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Archive for the ‘logical fallacies’ Category

I am a devil’s advocate by profession. Some articles I sell ask hard questions. Many anticipate the responses to the opinions they express so I can answer them and strengthen the opinion. So when I hear people banning devil’s advocacy, I find their attitude short-sighted and have to struggle not to be offended personally.

The concept of devil’s advocate originates in the canonization process of the Catholic church.  In the debates about whether someone should be recognized as a saint, the devil’s advocate was tasked with asking the hard questions. Is the candidate’s behavior always of the highest? Did the miracles claimed for the candidate really occur? In the struggle to answer such questions, the decision was improved, and the final verdict could be given more confidently.

Never mind that, from my agnostic’s position, the fact that the process involved accepting miracles suggests that it was not applied strictly enough. The decisions were undoubtedly less credulous because a skeptical position was considered and answered. It seems no accident that, when Pope John Paul II wanted to create hundreds of modern saints, he weakened the role of the devil’s advocate so he could hurry the process.

I like to think that the position of devil’s advocate contains a sense of justice, implying that even the devil deserves representation in an inquiry into the truth. Playing devil’s advocate is such a useful exercise that I practice it as regularly in my personal life, as in my profession, deliberately imagining the worst that could be said or happen before making major decisions. From experience, I know that, by challenging my opinions, I round them out, modify them, and, in the end, hold them more thoughtfully and with more confidence because I have freely entertained doubts. I rarely finish playing my own devil’s advocate without being convinced that my opinion is the better for the exercise, and I can only conclude that those who would outlaw it have values very different from mine.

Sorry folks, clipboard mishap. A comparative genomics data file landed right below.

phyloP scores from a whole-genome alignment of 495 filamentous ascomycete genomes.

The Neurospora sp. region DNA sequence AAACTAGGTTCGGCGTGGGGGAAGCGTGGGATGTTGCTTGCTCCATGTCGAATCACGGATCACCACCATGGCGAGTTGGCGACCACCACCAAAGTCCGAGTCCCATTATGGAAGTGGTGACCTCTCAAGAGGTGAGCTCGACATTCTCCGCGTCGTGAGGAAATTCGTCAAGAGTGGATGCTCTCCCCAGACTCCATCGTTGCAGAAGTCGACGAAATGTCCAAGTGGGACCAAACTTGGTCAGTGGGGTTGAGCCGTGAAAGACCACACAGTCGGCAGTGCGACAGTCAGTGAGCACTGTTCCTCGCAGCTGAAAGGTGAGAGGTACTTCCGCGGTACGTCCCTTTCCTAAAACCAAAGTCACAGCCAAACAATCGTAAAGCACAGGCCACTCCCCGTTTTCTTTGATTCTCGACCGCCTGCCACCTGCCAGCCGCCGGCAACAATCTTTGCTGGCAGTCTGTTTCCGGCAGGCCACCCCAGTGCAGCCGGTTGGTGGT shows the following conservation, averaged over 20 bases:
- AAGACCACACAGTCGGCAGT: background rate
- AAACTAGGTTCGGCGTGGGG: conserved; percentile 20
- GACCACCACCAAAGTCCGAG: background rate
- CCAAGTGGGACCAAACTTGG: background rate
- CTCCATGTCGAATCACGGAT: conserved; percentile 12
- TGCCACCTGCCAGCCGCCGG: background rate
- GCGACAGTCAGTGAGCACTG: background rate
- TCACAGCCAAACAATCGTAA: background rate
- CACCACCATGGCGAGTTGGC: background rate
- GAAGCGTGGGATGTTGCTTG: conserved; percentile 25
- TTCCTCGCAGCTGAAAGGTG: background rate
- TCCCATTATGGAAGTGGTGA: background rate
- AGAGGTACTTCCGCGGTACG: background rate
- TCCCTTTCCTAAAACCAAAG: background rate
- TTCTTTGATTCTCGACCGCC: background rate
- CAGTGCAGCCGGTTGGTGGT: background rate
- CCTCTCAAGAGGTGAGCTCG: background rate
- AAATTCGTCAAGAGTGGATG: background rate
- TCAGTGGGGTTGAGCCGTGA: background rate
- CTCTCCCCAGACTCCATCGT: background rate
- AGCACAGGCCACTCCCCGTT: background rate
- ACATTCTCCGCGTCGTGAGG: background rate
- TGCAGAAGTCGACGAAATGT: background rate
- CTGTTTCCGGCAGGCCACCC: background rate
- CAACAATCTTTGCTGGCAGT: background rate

At the very least, those who make the ban appear to value self-esteem over intellectual rigor. Perhaps they believe they already have the truth, so an investigation into it is unnecessary. At the very least, they appear to value personal comfort over truth – which is understandable, because even when devil’s advocacy is an internal debate in someone’s mind, it can be disturbing and unpleasant.

Admittedly, some people have been known to claim they are playing devil’s advocate as an excuse for expressing unpopular opinions. When their opinions are questioned, they retreat by saying they are playing devil’s advocate. In this way, they evade responsibility for their opinions while sniping at other people’s. Still others claim to be playing devil’s advocate when what they really want is to have an argument, and care nothing for the topic. Both these behaviors are disgusting bits of dishonesty which only make me impatient.

However, banning devil’s advocacy because the concept is sometimes abused makes no more sense than banning cars because some drivers have accidents in them. Almost any claim of intellectual effort is open to abuse. An argument, which should be based on logic, can be debased by a couple of dozen fallacies, including appeals to authority, either-or propositions, non sequiturs, and post hoc arguments. A claim to logic can also be a way to avoid examining personal biases and prejudices, especially when made by someone in a position of power. Yet very few would suggest throwing out logic altogether. After all, much of the technology that shapes our lives is based on the application of logic – and part of that application of logic is the consideration and rejection of alternatives such as the ones that devil’s advocacy is designed to eliminate.

Frankly, I am shocked and saddened that anyone would discard devil’s advocacy so lightly. It is such a useful way of arriving at a better approximation of the truth that I am unable to view its outlawing as anything less than anti-intellectualism of the most distorted sort. The fact that idea can be entertained by people whom might otherwise be considered intellectuals only makes it even more tragic.